(3) The slave sends a Delay_Req message to the master clock to initiate the calculation of the reverse transmission delay and records the transmission time t3;
After receiving the packet, the master clock records the reception time t4.
4) After receiving the Delay_Req packet, the master clock replies with a Delay_Resp packet carrying t4.
At this time, the slave clock has four timestamps t1 to t4, so that the total round trip delay between the master and slave clocks can be calculated as [(t2 – t1) + (t4 – t3)], since the network is Symmetric, so the one-way delay between the master and slave clocks is [(t2 – t1) + (t4 – t3)] / 2. Therefore, the clock deviation of the slave clock from the master clock is: Offset = (t2 – t1) – [(t2 – t1) + (t4 – t3)] / 2 = [(t2 – t1) – (t4 – t3) ] /2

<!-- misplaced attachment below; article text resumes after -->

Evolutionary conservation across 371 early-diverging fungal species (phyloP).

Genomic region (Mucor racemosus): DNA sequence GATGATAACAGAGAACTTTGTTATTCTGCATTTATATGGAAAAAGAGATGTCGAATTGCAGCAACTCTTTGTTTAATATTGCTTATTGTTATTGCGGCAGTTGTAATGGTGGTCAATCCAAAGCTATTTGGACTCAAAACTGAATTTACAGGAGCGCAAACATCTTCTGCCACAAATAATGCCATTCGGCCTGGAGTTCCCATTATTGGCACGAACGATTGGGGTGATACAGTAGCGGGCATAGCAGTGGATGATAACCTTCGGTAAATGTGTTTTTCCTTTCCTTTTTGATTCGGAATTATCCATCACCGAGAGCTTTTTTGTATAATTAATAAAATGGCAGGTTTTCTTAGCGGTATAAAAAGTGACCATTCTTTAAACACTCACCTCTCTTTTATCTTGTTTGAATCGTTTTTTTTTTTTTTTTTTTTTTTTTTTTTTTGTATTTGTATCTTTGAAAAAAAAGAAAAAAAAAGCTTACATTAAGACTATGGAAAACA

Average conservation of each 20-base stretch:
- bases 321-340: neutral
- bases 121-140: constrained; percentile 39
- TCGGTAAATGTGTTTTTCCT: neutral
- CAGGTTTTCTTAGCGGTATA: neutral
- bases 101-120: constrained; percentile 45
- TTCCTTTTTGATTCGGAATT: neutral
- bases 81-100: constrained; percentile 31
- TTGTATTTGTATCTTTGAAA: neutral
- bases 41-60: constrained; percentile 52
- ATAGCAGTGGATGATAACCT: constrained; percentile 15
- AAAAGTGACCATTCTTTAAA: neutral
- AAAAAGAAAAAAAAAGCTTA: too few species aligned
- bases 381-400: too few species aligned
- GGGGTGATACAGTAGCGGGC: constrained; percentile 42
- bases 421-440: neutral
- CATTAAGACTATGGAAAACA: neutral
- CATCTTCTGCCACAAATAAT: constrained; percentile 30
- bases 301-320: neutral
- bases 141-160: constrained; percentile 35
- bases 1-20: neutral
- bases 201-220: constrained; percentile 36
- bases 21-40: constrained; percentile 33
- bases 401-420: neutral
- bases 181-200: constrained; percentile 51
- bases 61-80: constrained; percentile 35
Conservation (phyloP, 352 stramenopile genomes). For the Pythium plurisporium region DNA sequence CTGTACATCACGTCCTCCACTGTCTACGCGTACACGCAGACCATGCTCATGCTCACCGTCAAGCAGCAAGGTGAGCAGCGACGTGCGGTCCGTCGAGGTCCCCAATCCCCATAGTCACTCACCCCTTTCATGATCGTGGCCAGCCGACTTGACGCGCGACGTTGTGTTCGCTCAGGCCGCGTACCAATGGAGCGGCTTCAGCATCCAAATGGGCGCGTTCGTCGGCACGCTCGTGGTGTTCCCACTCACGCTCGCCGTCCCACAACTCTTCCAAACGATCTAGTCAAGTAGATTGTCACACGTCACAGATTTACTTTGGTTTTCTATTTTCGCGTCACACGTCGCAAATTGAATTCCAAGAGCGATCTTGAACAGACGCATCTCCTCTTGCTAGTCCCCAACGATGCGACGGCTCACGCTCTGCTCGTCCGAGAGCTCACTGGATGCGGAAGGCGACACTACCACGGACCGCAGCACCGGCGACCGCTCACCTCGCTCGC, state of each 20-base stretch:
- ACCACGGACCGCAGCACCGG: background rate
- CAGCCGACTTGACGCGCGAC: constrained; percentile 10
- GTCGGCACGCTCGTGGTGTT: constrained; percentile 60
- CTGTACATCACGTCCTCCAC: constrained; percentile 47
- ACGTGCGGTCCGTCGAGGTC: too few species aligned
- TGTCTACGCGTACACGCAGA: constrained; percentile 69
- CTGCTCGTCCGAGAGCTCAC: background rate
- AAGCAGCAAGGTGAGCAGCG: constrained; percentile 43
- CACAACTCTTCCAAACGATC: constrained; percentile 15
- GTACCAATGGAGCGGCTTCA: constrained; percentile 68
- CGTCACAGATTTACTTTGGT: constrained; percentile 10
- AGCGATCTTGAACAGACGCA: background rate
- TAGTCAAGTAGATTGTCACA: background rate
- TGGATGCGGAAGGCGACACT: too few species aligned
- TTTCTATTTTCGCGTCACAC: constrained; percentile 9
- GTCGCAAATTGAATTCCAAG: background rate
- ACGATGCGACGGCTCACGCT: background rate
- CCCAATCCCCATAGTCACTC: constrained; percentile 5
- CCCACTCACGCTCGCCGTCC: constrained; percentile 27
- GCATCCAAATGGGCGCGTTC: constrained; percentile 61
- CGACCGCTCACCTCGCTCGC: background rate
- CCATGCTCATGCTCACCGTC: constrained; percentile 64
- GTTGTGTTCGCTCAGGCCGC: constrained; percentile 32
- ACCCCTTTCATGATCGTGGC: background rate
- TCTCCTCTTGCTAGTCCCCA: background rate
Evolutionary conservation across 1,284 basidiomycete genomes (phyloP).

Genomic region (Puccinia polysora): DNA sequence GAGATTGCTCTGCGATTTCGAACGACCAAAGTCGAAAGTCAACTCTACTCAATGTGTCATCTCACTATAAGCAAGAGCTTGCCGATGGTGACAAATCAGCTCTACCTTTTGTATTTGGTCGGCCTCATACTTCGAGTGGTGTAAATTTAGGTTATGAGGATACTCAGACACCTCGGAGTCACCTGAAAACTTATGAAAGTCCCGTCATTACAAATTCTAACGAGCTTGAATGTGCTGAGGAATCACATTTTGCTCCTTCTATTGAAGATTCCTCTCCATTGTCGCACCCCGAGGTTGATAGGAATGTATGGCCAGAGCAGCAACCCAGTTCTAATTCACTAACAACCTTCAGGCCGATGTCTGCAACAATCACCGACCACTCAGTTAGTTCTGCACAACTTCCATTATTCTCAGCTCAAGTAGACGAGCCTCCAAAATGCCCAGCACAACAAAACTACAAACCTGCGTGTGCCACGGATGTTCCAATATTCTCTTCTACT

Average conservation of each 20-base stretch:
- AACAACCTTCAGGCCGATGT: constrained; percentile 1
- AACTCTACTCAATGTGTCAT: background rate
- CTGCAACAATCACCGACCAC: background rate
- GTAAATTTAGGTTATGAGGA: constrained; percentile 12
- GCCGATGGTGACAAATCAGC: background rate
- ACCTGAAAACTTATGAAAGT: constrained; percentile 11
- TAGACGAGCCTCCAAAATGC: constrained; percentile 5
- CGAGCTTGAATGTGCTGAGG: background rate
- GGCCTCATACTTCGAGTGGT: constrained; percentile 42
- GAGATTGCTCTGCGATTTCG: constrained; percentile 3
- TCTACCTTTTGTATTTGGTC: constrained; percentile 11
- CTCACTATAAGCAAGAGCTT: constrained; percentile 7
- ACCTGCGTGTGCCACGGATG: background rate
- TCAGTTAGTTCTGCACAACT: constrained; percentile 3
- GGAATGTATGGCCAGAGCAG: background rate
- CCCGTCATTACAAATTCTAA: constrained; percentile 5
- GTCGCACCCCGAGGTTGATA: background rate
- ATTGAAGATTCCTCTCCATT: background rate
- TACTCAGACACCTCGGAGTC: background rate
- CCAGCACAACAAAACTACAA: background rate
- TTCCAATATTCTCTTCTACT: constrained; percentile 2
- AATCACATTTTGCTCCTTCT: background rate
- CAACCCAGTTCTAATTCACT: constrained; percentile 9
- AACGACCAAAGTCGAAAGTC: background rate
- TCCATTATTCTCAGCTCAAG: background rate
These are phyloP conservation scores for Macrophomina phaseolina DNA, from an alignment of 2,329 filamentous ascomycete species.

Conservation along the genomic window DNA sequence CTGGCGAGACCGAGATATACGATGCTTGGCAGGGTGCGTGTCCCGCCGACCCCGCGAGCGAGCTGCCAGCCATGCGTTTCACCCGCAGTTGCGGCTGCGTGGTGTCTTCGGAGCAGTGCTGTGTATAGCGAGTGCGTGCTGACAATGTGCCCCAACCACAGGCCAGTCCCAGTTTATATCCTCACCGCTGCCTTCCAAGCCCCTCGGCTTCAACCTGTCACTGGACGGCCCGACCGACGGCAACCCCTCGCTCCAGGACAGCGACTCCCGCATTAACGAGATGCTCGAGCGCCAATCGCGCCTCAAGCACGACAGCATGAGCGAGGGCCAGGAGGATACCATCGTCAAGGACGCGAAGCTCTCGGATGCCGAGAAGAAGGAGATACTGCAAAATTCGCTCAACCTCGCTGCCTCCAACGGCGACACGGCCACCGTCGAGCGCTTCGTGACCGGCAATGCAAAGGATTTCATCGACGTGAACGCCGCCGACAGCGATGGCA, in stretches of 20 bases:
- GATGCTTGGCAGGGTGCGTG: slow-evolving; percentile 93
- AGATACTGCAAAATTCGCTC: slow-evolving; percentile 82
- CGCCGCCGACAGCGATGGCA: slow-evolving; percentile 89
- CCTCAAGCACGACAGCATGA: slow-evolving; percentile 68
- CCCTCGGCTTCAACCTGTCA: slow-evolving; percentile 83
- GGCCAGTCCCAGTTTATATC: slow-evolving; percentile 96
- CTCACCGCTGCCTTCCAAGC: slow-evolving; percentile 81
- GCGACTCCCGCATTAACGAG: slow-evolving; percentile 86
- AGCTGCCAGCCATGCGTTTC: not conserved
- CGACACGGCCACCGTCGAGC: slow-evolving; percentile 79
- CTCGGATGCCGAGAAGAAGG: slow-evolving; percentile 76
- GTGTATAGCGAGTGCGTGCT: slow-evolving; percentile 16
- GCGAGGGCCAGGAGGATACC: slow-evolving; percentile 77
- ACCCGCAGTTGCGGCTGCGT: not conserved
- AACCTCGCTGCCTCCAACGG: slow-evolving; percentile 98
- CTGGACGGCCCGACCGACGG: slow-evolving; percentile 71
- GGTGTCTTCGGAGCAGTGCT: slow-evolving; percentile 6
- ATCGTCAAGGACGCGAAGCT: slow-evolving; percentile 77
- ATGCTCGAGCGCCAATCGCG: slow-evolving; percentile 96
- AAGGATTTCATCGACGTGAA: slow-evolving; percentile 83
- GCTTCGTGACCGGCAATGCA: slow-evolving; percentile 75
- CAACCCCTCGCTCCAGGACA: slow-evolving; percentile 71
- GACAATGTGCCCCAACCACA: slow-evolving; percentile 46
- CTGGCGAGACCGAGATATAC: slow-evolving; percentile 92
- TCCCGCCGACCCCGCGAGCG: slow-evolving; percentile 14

In addition, depending on whether a Follow_Up message needs to be sent, the request response mechanism is divided into two-step mode and two-step mode:
In single-step mode, the transmission timestamp t1 of the Sync message is carried by the Sync message itself, and the Follow_Up message is not sent.
In the two-step mode, the transmission timestamp t1 of the Sync packet is carried by the Follow_Up message.

2.End delay mechanism

Figure 4 End delay mechanism implementation process

Compared with the request response mechanism, the end delay mechanism not only deducts the forwarding delay, but also deducts the delay of the upstream link.
As shown in Figure 4, the implementation process is as follows:
(1) The master clock sends a Sync message to the slave clock and records the transmission time t1. After receiving the message from the clock, the reception time t2 is recorded.
(2) After the master clock sends the Sync packet, it sends a Follow_Up packet carrying t1.